BARCELONA — The building pictured to your left is the National Museum of Art of Catalonia, which sits atop one of the highest hills in this Spanish coastal city. To get there from the plaza below, they have a series of outdoor all-weather escalators. You can use those, or you can climb about 500 steps.
Behind the museum is the Palau Sant Jordi, the modern arena where Team USA will play Argentina on Sunday night and Spain on Tuesday night. From the plaza outside the arena, you can gaze 360 degrees around the city, the beach in one direction and the mountains in the other.
It was in that arena atop that hill Saturday that the topic of conversation, as far as I was concerned, was LeBron James, NBA champion.
It has taken years and years for the words LeBron James and NBA champion to be used together in the same sentence without a pejorative disclaimer, and I wanted to get a reading from James one month after the NBA Finals concluded as to how that fulfillment has changed him.
We already know he is proud of himself, which he has let everyone know through tweets such as this one. Anyone who watched him closely on the night of Game 5 against the Oklahoma City Thunder can attest to the unabashed joy and sense of fulfillment he was feeling as the final minutes of that blowout victory ticked away.
And now, an ocean away and a month removed, the simplest of questions needed to be asked: How ya’ feeling, champ?
“It hasn’t changed me at all. I was able to accomplish a goal of mine, I’m very excited about that, but it hasn’t changed my personality or anything like that,” James told SheridanHoops.com.
Moments earlier, a member of the USA Basketball staff had told me exactly the opposite – that James was carrying himself with the pride of a champion, and the other players on the team were treating him with a new level of respect – the type of props earned among your peers only when you have a ring (or have one coming, to be pequito mas accurate).
But James was having none of it.
“I don’t know, not really. I don’t really seek out how people look at me or view me or treat me differently. I just be myself, and it doesn’t matter to me,” James said. “It’s always great when you can set out a goal and you can achieve it through hard work, and the best thing about it is you cut no corners, you don’t take every day off, and you just try to make your best effort. There’s always a fulfillment for that. You feel good about it.”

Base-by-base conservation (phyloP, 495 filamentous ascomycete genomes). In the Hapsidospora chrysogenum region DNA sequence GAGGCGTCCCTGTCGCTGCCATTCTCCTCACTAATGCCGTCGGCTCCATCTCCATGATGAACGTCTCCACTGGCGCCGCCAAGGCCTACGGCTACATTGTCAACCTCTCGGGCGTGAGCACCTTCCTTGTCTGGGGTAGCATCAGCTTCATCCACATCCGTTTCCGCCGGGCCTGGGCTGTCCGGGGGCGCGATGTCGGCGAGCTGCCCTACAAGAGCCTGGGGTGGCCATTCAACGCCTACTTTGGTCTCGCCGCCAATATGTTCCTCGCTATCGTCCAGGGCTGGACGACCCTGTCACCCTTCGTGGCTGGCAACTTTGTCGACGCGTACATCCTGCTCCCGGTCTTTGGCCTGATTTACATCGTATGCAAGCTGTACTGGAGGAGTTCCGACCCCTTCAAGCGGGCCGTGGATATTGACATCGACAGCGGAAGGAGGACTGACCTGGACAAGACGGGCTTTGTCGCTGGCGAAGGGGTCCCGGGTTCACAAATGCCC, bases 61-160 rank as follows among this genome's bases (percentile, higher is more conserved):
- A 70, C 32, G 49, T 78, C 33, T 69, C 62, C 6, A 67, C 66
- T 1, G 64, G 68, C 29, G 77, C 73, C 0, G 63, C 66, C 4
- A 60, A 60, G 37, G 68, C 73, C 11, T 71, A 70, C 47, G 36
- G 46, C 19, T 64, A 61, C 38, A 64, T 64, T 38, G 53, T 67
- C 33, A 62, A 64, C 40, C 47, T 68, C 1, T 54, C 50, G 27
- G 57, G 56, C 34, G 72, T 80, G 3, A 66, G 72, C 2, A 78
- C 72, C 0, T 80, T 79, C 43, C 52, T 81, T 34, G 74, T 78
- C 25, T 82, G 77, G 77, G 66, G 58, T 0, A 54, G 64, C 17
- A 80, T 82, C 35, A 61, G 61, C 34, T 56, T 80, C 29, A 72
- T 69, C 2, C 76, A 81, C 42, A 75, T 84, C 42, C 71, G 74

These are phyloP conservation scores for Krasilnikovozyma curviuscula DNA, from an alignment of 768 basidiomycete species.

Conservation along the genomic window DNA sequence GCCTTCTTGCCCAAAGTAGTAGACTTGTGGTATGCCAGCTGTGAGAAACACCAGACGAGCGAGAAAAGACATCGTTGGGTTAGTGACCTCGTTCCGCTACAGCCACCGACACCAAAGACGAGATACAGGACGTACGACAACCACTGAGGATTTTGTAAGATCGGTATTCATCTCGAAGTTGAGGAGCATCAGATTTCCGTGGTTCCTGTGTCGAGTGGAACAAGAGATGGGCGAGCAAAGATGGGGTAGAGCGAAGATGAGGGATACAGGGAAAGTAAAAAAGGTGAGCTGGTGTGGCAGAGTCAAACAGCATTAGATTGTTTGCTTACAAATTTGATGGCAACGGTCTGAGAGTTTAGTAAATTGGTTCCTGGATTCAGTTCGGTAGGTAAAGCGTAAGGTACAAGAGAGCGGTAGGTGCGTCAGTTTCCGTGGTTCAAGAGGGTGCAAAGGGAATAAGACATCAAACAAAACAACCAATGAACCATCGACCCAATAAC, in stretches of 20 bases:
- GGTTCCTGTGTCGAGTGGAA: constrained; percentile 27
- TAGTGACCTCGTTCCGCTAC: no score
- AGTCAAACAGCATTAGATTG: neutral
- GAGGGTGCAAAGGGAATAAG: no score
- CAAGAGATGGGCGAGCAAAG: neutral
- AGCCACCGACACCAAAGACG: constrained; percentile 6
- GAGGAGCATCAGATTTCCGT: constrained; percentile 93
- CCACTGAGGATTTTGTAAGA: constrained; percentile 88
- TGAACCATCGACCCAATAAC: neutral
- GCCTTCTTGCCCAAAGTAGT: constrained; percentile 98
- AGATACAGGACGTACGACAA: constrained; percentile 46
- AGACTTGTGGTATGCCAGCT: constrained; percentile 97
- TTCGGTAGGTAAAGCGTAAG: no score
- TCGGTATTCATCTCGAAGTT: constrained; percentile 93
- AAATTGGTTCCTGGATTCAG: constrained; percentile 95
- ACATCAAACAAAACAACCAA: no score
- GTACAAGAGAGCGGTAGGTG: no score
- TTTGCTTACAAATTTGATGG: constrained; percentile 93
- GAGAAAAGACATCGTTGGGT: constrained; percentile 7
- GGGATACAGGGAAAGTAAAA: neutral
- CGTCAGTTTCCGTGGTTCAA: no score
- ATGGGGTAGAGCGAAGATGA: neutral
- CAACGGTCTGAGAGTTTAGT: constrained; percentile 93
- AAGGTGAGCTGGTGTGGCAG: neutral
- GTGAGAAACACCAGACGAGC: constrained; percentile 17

Modesty aside, James is a different man.
His teammates and coaches say so.
He has been leading with his actions and his words. He has been far and away the best and most productive player for Team USA in their three exhibition games to date. And you have to believe he is relishing the opportunity to go after Andres Nocioni when the Americans play Argentina on Sunday night – tipoff is 9 p.m. local time, which will be early compared to Tuesday night’s 10:30 p.m. tip against Spain (which easily defeated Argentina easily in Friday night’s tuneup in a small Spanish city near the border of Portugal).
James scored 30 points in front of President Obama and Vice President Joe Biden in D.C. in the Americans’ 11-point victory over Brazil; he scored 16 on 7-for-10 shooting in Wednesday night’s 40-point victory over Great Britain; and there is no doubt he will bring his A game Sunday night against Argentina, a team that defeated James and the Americans in the Olympic semifinals in Athens, Greece in 2004 – sparking James’ distaste for all things Nocioni.
But that was practically a lifetime ago, and James rarely played for that version of Team USA as coach Larry Brown used Richard Jefferson as the starter and Shawn Marion as the first backup at the 3.
James was a kid then. He had more hair and less of a forehead. He was brash and bold, not worldly and demure.
He was a follower, not a leader.
But things have certainly changed.